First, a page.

26 April 2003
B’Tselem urges DIP to investigate the many complaints of abuse that B’Tselem has filed with it regarding Border Police abuse throughout the Occupied Territories, in general, and in Hebron, in particular.
B’Tselem urges the commander of the Border Police to act firmly to put an end to the abuse of Palestinians by Border Police in the Occupied Territories.
Around 8:00 P.M. on 30 December 2002, a Border Police jeep stopped alongside Abu Hamdia, who was standing with friends outside his home in Hebron. According to testimonies given to B’Tselem, the Border Policemen put Abu Hamdia into the jeep and left. A few of Abu Hamdia’s friends went to Hebron’s industrial area, which is known as a place where Border Policemen take residents and beat them up. About forty minutes after Abu Hamdia was taken, his friends found his body lying in the industrial zone, alongside the road.
B’Tselem began its investigation that evening. Among its findings, the organization found that Border Policemen had also severely beaten two other Palestinian residents of Hebron the same evening. After taking the initial testimonies, B’Tselem demanded DIP to open an investigation. B’Tselem assisted DIP in locating the witnesses and getting them to the DIP investigators so they could give their statements. B’Tselem and the Palestinian human rights organization al-Haq obtained the consent of Abu Hamdia’s family to open the grave and remove his body, and arranged that Danish pathologist Dr. Jurgen Tomassen participate in conducting the autopsy. The autopsy revealed that Abu Hamdia had been severely beaten before he died.
Ra’id Abd Al-Hafez Al-Mun’im A-Rajbi, age 29, married and father of two, worker, Resident of area H2 in Hebron. The testimony was given to Musa Abu Hashhash near the victim’s house, at Tarek Ibn Ziad St., Hebron, 31.12.02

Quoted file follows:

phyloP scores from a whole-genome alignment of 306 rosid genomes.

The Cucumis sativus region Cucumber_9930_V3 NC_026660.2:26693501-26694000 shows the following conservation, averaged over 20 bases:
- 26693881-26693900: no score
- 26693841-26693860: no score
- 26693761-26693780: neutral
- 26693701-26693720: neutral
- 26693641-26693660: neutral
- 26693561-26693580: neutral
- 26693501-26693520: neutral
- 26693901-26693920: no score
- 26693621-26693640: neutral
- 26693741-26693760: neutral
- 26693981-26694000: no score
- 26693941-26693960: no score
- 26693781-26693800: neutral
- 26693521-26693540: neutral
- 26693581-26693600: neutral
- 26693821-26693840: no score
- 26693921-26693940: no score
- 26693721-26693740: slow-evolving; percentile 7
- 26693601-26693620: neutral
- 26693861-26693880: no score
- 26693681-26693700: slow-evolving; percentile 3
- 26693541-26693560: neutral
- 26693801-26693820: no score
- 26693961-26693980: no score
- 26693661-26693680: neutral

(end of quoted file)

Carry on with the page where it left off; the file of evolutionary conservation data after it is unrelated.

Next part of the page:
“Yesterday, 30.12.02, I was at Tarek Ibn Ziad club, where food is being distributed. The club is in front of my house, on Tarek Ibn Ziad Street. After I finished my business at the club, I was standing next to my house with Falah Abu Hamdia, Naim A-Rajbi and ‘Imran Abu Hamdia. At about 19:45 a Border Police jeep drove up to the place where we were standing. The door at the back of the jeep was open and one the officers sitting at the back called to us. Naim got to him first and then the three of us. There were four officers in the jeep. The officer who had talked to me had dark skin and his hair was combed sideways. He talked Arabic and asked, in a polite and calm manner, “Why are you standing here?” We said that there was no curfew and he confirmed. He then asked for our ID’s, looked at them quickly and asked us for our ages. We answered him, and then he ordered Naim, Falah and me to leave and told ‘Imran to stay and to take off his coat. I then tried to interfere and said that ‘Imran’s father had died two days ago. The truth is he died forty days ago. The officer said he won’t harm him and that he just wanted to talk to him. I tried to stay with him, but the policeman ordered me to go away. I turned and walked away and after about five meters I looked back and saw the jeep driving away. I couldn’t see ‘Imran and I’m sure he was on the jeep.